The orderly procession was intended as a sign to the cheering Parisians that a new epoch of peace and glory had dawned. It was led by the retinue of His Eminence, the all-powerful minister, Cardinal Mazarin, who had arranged the peace treaty and wedding. Next came the royal household and then the royal stables. Following them, in fourth place, came the representatives of the chancellory. Besides Seguier himself, counsellors, treasurers and secretaries, as well as those at the bottom of the hierarchy, the beadles and court ushers, all took part in the procession. Their appearance is captured in an ironic description of the event by Jean de la Fontaine, written in rhvming verse:
"The sires of Council a splendid sight, in their midst was the Chancellor, a pillar of might, dressed from his head to his toe in brocade, while his retinue made the splendid parade ..."

The parade was an impressive testimony to the power of a healthy monarchy. It was one of the first great manifestations of this kind to take place under the auspices of the young king. Louis XIV soon proved a master of the art of using pomp and circumstance for propagandistic purposes, in the service of absolutism as well as his own fame.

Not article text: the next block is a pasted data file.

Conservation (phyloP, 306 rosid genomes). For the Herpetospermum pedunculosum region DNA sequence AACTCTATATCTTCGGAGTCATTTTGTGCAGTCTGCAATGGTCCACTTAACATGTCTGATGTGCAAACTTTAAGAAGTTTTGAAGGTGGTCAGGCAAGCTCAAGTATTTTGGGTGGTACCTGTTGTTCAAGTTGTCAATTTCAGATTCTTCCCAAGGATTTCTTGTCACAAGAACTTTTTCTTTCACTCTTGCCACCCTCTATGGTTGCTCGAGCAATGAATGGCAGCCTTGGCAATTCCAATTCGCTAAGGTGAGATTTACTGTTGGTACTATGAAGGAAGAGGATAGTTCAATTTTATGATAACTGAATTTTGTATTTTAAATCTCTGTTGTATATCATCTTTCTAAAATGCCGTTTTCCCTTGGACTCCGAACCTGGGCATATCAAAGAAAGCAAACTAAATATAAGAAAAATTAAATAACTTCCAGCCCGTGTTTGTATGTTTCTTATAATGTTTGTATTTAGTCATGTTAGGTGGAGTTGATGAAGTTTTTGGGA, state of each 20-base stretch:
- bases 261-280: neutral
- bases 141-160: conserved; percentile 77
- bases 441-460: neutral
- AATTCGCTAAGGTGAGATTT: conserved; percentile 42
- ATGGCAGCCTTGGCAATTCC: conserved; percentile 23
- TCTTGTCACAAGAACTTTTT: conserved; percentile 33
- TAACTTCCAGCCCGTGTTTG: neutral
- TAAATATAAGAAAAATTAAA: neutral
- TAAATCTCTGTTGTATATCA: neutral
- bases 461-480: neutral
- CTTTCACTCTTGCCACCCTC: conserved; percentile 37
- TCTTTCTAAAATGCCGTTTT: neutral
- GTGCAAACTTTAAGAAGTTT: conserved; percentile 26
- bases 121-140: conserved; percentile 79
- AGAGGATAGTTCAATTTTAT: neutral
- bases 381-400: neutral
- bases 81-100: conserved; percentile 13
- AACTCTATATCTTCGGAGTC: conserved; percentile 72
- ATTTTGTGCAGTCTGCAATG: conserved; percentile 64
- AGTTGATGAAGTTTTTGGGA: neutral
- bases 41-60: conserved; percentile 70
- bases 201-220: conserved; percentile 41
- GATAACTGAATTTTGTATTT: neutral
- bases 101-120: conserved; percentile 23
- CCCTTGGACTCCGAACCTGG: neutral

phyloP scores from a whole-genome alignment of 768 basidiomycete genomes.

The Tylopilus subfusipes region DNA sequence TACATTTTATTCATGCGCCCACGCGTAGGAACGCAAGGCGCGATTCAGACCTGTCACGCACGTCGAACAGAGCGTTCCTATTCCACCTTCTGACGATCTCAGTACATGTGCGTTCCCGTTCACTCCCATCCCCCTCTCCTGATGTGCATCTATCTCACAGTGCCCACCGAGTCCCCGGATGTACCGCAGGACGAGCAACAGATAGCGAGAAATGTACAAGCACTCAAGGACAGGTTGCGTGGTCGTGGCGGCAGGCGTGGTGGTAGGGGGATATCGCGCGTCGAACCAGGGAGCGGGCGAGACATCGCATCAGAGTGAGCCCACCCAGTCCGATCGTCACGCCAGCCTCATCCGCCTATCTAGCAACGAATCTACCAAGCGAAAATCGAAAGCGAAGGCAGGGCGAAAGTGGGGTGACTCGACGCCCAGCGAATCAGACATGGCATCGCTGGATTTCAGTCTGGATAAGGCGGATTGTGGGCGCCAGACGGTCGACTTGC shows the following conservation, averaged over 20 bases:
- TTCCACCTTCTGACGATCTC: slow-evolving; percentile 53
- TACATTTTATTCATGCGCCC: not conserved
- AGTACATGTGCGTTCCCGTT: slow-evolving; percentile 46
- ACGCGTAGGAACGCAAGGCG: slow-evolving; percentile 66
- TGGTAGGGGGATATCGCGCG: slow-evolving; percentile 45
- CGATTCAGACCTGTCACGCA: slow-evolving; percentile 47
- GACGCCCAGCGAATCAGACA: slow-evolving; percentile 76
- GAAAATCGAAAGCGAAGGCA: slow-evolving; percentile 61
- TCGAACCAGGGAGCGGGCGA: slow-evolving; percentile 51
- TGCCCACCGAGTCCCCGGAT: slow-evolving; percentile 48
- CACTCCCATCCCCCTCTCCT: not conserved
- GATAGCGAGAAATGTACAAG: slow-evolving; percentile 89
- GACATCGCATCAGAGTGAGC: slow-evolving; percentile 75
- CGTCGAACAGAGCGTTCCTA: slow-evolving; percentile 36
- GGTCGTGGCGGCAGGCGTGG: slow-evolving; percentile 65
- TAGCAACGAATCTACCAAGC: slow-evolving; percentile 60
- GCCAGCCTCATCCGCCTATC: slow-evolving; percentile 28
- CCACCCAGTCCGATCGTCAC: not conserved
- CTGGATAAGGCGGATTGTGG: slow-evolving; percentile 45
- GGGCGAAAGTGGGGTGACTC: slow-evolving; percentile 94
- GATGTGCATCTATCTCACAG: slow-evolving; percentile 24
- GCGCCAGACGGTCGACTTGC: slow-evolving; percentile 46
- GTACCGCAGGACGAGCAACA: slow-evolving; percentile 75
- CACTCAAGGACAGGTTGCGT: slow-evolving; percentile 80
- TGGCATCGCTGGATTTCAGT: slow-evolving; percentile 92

From burgher to duke
 
 
The Chancellor takes obvious pleasure in his appearance on this occasion. According to the anecdotal "Histories" of the writer and worst gossip of the 17th century Tallemant des Reaux, he was "greedy for glory", avaricious, and "driven by such extraordinary vanity that he was incapable of raising his hat to another person." Nobody attached quite so much importance as he did to "external appearances ..., and he could hardly walk two feet without calling for his lackeys and an armed guard." Like most of his contemporaries, Tallemant was not particulary fond of the Chancellor.